The study also measured internalized homophobia, using a method known as the Gay Identity Scale. Men who had negative feelings about their sexuality were more likely to experience or perpetrate IPV.
It’s difficult to say exactly why this is without further research, Dr. Stephenson notes, although he has some hunches. “We know that violence is often a stress response behavior,” he says. “What I'm finding through studies with male couples is in addition to stresses like unemployment, there's additional stress of being gay. They could be exteral, like experiencing homophobia, or it could be an internal struggle. … There are very few media representations of male couples and we're constantly being told that same sex couples are wrong. … If you don't have the right nurturing environment, it can make you worry about your own sexuality.”
That matches previous research indicating that IPV is more common among people who have themselves been victims of homophobic violence. It’s also more prevalent among whose attitudes about masculinity conformed to what a 2016 study referred to as “struggling to be the alpha.”
Emotional intimate partner violence experienced by men in same-sex relationships
Gay men more likely to cheat than straight men, say psychologists
"In the gay life, fidelity is almost impossible. Since part of the compulsion of homosexuality seems to be a need on the part of the homophile to “absorb” masculinity from his sexual partners, he must be constantly on the lookout for [new partners]. Constantly the most successful homophile “marriages” are those where there is an agreement between the two to have affairs on the side while maintaining the semblance of permanence in their living arrangement. [p. 208]"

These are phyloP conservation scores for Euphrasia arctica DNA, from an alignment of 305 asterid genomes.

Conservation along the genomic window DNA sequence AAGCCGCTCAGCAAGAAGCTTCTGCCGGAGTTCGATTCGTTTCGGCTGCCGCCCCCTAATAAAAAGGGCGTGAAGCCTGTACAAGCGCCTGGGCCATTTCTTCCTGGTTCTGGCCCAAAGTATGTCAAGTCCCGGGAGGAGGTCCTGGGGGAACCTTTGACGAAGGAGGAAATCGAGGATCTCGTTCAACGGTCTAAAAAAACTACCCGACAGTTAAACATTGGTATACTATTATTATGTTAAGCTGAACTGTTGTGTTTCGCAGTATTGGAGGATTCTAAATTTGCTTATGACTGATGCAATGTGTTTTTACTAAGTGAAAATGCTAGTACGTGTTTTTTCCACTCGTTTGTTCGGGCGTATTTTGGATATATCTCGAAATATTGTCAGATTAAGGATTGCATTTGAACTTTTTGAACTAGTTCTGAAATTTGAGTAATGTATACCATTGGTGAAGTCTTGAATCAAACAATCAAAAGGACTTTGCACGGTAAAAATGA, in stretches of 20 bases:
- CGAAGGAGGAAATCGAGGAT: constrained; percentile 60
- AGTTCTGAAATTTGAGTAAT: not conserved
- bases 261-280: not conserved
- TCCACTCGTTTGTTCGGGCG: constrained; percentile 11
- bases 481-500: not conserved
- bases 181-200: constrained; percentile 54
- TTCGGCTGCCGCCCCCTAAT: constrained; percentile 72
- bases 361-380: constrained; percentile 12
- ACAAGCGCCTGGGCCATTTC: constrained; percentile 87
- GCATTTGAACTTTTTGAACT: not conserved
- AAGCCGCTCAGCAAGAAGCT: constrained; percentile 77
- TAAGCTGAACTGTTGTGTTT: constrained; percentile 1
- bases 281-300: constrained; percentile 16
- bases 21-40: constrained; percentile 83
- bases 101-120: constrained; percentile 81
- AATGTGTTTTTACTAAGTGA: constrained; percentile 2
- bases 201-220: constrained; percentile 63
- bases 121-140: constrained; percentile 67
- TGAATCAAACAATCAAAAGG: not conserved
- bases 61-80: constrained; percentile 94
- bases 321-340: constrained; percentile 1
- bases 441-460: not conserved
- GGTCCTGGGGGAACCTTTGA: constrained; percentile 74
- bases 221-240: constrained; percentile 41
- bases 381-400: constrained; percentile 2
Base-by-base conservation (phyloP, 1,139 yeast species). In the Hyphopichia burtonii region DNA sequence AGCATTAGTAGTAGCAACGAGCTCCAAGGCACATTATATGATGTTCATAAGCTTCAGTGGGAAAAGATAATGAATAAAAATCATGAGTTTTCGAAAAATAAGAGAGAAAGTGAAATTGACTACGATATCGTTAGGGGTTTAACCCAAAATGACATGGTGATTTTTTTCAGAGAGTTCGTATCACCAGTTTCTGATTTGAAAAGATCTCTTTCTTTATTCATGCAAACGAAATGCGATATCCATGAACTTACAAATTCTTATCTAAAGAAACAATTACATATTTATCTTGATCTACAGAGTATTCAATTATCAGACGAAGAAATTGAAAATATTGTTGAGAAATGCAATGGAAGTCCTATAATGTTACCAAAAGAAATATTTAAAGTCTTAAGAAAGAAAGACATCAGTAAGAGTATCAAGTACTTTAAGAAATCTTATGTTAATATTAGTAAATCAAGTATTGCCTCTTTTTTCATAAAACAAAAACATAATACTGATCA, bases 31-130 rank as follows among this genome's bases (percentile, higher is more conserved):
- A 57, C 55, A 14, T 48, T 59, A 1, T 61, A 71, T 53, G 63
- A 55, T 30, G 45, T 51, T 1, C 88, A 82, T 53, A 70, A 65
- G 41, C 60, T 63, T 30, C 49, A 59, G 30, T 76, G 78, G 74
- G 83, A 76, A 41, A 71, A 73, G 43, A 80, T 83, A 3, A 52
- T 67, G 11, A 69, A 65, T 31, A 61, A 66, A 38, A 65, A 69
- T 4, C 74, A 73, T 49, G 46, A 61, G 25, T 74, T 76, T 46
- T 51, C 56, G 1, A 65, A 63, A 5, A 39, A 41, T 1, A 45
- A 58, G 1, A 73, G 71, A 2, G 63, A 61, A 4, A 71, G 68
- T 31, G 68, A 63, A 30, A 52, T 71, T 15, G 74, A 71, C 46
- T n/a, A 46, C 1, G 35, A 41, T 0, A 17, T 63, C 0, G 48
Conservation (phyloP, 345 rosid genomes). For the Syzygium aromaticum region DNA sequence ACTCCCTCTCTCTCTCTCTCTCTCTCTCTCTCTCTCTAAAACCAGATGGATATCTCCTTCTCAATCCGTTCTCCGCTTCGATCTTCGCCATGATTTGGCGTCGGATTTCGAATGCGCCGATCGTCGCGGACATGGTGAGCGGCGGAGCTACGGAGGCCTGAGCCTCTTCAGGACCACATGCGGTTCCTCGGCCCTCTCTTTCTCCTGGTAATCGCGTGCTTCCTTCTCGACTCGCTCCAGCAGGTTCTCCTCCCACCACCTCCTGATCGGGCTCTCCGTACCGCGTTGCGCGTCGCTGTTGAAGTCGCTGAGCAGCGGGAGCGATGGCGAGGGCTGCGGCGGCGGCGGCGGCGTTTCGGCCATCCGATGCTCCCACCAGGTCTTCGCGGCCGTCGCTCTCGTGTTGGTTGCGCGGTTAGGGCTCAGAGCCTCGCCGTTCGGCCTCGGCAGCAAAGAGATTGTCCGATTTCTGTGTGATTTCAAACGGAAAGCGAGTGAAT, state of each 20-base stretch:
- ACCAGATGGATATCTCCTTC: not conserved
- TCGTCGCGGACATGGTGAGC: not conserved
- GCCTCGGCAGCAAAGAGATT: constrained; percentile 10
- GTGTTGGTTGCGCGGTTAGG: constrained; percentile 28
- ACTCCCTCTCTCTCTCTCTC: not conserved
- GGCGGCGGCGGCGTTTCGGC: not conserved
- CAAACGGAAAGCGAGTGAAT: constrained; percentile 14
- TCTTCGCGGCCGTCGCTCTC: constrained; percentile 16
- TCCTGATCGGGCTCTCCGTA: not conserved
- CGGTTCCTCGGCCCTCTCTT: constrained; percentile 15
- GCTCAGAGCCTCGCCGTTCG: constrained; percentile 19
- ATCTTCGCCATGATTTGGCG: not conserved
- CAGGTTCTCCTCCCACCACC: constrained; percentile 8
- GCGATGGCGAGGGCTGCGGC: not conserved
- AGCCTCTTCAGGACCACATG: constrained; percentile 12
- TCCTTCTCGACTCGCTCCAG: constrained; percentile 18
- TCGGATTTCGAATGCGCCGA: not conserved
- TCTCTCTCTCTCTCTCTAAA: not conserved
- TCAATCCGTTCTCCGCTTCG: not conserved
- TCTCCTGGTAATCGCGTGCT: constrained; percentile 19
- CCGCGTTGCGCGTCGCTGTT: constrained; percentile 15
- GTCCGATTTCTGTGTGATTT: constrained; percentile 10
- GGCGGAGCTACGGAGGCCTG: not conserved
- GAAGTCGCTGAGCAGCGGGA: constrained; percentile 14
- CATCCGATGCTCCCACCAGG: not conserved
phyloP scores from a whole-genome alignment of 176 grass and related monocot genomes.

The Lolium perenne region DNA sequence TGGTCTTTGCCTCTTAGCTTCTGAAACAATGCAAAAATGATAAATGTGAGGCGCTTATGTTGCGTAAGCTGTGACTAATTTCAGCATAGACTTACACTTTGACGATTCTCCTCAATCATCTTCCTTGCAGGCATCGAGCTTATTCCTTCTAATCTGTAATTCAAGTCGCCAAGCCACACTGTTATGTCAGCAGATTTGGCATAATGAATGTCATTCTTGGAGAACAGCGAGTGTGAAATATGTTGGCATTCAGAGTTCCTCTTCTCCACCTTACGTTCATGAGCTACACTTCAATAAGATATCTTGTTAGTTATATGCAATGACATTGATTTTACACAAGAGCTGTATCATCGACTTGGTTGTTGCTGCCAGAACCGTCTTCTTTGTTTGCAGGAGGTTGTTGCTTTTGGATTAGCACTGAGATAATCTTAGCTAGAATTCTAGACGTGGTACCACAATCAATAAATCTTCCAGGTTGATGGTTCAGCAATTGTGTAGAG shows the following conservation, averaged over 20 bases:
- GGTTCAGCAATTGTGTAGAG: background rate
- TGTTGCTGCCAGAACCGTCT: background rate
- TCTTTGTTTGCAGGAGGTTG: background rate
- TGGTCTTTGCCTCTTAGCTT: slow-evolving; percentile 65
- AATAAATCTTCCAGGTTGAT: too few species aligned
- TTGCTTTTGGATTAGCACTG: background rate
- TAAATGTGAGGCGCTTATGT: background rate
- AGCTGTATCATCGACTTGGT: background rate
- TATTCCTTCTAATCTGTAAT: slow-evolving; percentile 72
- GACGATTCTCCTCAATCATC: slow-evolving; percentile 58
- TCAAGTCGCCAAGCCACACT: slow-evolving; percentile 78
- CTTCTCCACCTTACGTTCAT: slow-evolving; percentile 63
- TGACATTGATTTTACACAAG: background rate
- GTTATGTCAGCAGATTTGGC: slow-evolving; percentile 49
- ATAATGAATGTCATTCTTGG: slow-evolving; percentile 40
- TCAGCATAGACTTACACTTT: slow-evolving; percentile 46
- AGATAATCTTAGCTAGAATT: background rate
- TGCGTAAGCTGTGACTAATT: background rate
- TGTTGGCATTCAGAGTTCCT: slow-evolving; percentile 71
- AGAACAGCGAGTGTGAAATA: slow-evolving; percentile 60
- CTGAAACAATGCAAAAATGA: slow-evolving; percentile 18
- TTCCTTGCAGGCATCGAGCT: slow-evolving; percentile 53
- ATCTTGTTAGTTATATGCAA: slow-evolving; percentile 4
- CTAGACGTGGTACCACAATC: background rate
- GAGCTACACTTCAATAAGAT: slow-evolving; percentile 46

Gay life is most typical and works best when sexual contacts are impersonal and even anonymous. As a group the homosexuals I have known seem far more preoccupied with sex than heterosexuals are, and far more likely to think of a good sex life as many partners under many exciting circumstances. [p.209]"
New survey says young Americans trust professors more than they trust military, police, or church leaders
A new survey from the Pew Research Center reports that younger Americans trust their college professors more than they trust the military, police, and church leaders. Older Americans, however, have more trust in public servants than they do in college educators.
The survey, which was published Tuesday, was part of a study called " Trust and Distrust in America." The Pew Center conducted the study in 2018 on a sample group of 10,618 Americans from four different age groups — 18-29, 30-49, 50-64, and 65-plus.
According to the findings, 74 percent of those in the 18-29 age bracket trusted college professors, while just 69 percent trusted the U.S. military, 67 percent trusted police officers, and 50 percent trusted religious leaders, respectively.
Your taste in music could be ruining your relationship
Here are some highlights from the survey:
* Nearly 1 in 5 people wouldn’t date someone with “bad” taste in music.
* Only 46% of women and 54% of men would date someone with music tastes they’d consider “bad”
* Men believe hip-hop is the most unattractive genre (45%), while women find heavy metal the most unattractive (37%). The most attractive genre for men: classic rock (41%); for women: hip-hop (39%)
Cameron Boyce's death shines a light on fatal stigma